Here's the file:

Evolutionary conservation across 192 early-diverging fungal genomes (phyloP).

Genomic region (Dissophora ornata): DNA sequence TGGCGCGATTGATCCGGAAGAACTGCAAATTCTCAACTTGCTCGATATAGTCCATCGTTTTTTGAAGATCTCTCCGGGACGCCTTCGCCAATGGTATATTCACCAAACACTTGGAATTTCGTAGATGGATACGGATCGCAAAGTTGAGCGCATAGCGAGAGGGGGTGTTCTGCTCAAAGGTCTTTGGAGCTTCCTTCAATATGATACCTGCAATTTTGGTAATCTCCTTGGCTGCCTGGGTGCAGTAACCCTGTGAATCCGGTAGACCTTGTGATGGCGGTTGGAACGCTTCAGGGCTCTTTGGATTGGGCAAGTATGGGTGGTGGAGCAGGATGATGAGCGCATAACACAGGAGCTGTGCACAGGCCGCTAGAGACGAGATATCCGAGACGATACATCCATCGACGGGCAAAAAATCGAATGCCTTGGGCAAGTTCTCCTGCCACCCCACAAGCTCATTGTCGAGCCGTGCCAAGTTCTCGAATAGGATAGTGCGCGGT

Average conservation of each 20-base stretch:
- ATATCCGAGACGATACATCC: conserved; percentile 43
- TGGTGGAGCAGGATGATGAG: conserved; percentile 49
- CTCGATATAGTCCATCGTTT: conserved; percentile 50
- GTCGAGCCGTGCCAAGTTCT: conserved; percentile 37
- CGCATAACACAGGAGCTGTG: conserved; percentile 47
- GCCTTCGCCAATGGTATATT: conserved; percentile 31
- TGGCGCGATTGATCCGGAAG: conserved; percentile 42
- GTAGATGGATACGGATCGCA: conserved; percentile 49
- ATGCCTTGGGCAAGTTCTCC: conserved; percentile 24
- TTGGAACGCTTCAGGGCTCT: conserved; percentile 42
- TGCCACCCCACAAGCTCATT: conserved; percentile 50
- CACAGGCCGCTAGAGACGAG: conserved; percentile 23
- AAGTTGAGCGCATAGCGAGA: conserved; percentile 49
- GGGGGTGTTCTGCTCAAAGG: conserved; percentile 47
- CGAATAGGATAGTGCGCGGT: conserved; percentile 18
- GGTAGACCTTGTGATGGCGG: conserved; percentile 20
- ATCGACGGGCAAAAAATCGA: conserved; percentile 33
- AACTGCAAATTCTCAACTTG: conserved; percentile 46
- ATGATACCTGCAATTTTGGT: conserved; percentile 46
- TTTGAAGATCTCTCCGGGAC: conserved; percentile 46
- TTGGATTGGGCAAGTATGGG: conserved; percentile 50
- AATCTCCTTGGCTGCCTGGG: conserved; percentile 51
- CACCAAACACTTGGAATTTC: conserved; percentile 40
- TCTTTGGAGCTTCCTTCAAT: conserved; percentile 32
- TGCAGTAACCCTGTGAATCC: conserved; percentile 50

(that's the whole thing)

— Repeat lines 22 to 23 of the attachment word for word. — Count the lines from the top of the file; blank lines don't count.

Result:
- ATGATACCTGCAATTTTGGT: conserved; percentile 46
- TTTGAAGATCTCTCCGGGAC: conserved; percentile 46